Have you ever tried to communicate with a person who doesn’t speak your language? The default response in most cases is to resort to exaggerated hand gestures. In the end, the pantomime usually doesn’t get you very far.
That’s why businesses have long relied on workers with diverse language skills to serve as a buffer for these scenarios. Banks staff their branches with tellers who speak Spanish, Hindi, or any other language that is relevant to the population they serve. Even if a customer is able to speak English, many may prefer to do business in their native tongue.
AT&T is launching two new services to address the translation needs of businesses and business professionals.
First, the telecom company announced a partnership with Language Line Services . AT&T subscribers will pay for AT&T On Demand Interpreter on a per-month, per-use basis, with standard pricing at $9.99 a month plus $2.99 a minute for each connected call.
Language Line Services boasts support of over 170 different languages, though Mobeen Khan, executive director of Advanced Mobility Solutions at AT&T, conceded that most U.S. customers would probably need translation services for about 20 of the most spoken languages in the world.
“If you look at the demand curve of the languages, for example in the U.S., the top 10 are the ones you can count on your fingers,” Khan says. “From a couple Chinese languages and accents, Spanish, French and maybe if you go out in the West Coast there are Vietnamese communities, Thai communities — there are at least 20 that are really, really essential, and then the rest are sort of nice to have.”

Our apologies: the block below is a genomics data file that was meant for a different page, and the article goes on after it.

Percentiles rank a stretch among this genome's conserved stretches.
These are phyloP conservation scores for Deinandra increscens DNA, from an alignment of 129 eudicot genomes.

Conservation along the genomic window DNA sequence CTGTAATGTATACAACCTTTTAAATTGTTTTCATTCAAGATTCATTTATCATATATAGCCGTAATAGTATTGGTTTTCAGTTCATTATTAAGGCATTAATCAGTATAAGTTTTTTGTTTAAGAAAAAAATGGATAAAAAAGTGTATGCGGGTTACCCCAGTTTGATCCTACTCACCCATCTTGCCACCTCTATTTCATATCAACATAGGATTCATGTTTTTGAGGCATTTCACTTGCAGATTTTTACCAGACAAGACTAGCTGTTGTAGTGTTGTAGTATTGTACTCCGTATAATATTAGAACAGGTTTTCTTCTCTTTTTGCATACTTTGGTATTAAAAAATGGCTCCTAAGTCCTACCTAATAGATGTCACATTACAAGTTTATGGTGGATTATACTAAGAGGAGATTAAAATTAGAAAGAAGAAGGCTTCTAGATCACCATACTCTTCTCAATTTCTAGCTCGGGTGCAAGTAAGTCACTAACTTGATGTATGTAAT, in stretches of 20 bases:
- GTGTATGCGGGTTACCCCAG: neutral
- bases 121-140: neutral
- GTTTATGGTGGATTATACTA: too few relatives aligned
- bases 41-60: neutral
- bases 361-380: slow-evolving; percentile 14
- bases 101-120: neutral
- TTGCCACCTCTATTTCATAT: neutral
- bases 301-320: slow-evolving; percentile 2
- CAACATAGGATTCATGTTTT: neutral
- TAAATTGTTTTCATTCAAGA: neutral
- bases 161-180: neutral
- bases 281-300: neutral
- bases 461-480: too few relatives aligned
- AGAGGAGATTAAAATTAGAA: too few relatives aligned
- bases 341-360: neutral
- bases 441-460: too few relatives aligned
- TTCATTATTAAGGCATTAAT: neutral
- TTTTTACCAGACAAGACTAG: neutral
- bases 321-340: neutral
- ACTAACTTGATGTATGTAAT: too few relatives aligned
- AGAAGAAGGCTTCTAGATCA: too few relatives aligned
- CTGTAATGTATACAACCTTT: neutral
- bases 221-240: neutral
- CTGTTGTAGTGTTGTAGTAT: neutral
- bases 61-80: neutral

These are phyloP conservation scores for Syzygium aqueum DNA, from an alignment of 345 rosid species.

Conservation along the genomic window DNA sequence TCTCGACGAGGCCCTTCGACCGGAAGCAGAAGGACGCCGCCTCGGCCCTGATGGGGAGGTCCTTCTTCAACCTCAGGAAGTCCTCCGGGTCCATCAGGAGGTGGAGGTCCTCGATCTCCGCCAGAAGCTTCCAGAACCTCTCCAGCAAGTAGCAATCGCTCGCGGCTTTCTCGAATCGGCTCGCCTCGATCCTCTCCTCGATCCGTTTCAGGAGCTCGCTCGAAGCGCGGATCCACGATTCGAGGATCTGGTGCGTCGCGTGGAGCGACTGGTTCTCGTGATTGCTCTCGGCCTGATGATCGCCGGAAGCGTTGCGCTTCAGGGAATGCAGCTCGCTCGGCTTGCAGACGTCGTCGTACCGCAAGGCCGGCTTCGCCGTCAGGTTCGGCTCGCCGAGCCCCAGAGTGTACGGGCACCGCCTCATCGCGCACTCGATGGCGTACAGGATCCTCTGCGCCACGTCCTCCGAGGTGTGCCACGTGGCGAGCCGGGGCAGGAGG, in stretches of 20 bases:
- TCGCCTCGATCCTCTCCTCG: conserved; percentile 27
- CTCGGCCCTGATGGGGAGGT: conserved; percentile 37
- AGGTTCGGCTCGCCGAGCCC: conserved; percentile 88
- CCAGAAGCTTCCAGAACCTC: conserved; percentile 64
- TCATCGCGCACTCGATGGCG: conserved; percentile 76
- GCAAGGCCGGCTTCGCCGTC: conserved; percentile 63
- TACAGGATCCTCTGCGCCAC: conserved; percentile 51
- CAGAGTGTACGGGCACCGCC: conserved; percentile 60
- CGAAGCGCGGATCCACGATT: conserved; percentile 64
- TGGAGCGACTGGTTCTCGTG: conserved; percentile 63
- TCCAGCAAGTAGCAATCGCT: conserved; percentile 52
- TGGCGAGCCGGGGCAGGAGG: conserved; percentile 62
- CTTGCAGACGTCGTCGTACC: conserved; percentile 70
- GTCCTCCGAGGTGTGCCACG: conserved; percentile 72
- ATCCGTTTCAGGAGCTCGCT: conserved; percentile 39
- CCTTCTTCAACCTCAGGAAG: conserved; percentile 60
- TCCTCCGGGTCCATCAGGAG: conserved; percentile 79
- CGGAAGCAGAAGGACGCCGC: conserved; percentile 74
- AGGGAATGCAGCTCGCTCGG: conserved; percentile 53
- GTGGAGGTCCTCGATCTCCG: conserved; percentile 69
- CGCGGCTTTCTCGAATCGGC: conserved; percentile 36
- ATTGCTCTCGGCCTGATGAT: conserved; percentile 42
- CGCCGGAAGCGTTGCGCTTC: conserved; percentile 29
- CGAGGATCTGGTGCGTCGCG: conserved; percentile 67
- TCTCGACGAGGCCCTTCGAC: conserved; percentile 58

By dialing *4 (*I for Interpreter) on their phones, businesses that subscribe to the On-Demand Interpreter can now outsource their translation services without the cost of employing someone for that purpose. This is ideal for businesses that offer airline, legal or health services, Khan said, because they often find a need for translations on short notice or for on-the-spot scenarios.
“I'm sure you've been on an airline where there are citizens coming from all over the world, and they are asking for something, and you're trying to find another agent who can speak their language at the airport,” Khan says.
“There are very crucial situations where the availability of the right interpreter could mean the right diagnosis or the right emergency room treatment. So for some [businesses] it's almost critical to have, and for others it's a very nice add-on to service their customers,” he adds.
Computer-powered translators aren’t really new. Google has had its online translator in service for years now.
But thanks in part to Siri, there’s renewed interest in voice-recognition and speech-to-text technology. This has now spilled over into voice-to-text translation.
AT&T has built a cloud-based translation platform, powered by its AT&T Watson speech-recognition technology, for its new mobile app, AT&T Translator.
In a demo of the app , two users are seen conversing through their iPads. One person speaks into the iPad in English, while the other speaks into his iPad in Spanish. As each person talks, the words are transcribed by the application and then translated into the user’s preferred language in text in real-time.
Check out a video of the app in action, below.
Both of these products are evidence of technology’s transformative powers to help close the language gap between people, cultures and nations.